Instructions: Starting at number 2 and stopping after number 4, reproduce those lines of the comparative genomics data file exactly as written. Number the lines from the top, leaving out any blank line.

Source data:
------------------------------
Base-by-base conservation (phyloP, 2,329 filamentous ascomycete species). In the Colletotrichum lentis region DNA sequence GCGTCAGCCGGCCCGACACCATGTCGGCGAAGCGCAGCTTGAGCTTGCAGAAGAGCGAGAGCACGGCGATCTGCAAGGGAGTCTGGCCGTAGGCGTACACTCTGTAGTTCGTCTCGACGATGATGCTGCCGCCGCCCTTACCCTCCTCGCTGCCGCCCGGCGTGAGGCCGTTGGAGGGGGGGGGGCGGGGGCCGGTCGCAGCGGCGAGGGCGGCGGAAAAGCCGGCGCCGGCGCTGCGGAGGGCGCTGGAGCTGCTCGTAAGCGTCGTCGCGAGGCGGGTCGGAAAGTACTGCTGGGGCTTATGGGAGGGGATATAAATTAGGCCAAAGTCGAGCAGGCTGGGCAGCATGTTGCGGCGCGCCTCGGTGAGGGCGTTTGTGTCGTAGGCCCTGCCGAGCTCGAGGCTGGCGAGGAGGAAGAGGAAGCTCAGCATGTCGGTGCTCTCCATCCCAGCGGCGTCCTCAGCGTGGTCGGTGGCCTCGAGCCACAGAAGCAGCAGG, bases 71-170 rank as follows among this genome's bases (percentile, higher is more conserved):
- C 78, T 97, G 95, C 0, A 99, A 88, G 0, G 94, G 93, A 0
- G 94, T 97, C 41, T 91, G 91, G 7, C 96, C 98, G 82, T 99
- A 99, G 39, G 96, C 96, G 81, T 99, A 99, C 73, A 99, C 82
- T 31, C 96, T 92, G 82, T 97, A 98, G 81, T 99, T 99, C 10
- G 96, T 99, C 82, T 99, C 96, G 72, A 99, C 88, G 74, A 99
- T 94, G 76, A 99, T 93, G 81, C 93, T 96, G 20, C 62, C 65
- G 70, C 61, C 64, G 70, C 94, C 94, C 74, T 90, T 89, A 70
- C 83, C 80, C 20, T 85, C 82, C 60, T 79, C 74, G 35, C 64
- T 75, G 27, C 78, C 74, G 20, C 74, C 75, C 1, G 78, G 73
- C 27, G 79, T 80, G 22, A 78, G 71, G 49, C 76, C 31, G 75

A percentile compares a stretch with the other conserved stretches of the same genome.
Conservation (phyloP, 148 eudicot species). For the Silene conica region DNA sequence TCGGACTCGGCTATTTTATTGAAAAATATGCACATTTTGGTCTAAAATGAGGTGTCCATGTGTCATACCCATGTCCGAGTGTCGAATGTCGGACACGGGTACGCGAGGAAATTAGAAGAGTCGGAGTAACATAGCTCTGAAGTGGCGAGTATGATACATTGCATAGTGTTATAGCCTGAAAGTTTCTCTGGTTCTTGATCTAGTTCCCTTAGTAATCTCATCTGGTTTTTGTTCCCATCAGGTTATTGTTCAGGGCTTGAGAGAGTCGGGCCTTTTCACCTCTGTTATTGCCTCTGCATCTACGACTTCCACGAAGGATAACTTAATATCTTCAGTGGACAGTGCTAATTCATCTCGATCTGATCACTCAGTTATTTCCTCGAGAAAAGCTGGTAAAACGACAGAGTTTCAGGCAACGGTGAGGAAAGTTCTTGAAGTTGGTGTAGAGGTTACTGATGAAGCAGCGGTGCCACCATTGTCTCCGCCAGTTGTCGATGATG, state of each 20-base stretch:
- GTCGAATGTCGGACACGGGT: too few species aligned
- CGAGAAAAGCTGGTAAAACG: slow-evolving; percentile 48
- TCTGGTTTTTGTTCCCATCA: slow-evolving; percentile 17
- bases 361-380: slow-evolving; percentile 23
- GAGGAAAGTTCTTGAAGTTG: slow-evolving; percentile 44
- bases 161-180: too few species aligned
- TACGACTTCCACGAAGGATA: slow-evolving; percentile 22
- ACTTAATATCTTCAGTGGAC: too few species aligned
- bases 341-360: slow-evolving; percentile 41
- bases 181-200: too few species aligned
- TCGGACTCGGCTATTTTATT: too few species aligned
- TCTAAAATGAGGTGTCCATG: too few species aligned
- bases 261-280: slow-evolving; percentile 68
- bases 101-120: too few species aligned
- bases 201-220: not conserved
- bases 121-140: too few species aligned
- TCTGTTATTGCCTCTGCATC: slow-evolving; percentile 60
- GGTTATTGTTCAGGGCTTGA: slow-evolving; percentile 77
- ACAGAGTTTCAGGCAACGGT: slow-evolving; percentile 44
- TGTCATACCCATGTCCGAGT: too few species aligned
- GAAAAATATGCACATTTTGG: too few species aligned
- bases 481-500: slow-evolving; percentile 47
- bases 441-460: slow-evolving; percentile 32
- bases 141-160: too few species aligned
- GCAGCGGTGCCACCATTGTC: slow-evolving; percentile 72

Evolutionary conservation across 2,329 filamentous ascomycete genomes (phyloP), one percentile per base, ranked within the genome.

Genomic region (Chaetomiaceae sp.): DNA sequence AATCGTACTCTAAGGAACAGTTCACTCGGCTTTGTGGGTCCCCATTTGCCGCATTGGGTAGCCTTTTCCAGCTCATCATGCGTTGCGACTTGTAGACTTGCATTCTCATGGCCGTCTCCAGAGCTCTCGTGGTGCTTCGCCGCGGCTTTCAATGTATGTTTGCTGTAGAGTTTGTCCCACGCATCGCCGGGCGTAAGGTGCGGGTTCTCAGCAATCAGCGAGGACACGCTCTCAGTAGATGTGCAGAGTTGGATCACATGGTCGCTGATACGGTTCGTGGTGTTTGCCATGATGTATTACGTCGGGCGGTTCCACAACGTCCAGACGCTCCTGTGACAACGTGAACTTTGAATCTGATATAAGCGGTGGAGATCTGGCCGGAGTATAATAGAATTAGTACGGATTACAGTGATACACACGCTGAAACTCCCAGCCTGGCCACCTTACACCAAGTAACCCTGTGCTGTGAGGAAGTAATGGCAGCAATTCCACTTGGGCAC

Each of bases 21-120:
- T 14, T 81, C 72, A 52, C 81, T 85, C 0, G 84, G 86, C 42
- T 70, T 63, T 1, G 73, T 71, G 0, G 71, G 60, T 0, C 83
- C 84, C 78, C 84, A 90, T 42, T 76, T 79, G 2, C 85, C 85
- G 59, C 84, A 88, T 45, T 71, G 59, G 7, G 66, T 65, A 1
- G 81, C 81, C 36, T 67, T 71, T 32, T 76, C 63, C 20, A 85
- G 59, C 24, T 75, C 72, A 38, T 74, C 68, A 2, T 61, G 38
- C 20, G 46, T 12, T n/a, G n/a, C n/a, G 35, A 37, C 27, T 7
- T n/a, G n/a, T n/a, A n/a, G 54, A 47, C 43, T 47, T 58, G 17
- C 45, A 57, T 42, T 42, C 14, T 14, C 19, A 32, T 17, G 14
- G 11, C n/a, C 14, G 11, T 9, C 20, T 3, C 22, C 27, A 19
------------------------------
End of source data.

- C 78, T 97, G 95, C 0, A 99, A 88, G 0, G 94, G 93, A 0
- G 94, T 97, C 41, T 91, G 91, G 7, C 96, C 98, G 82, T 99
- A 99, G 39, G 96, C 96, G 81, T 99, A 99, C 73, A 99, C 82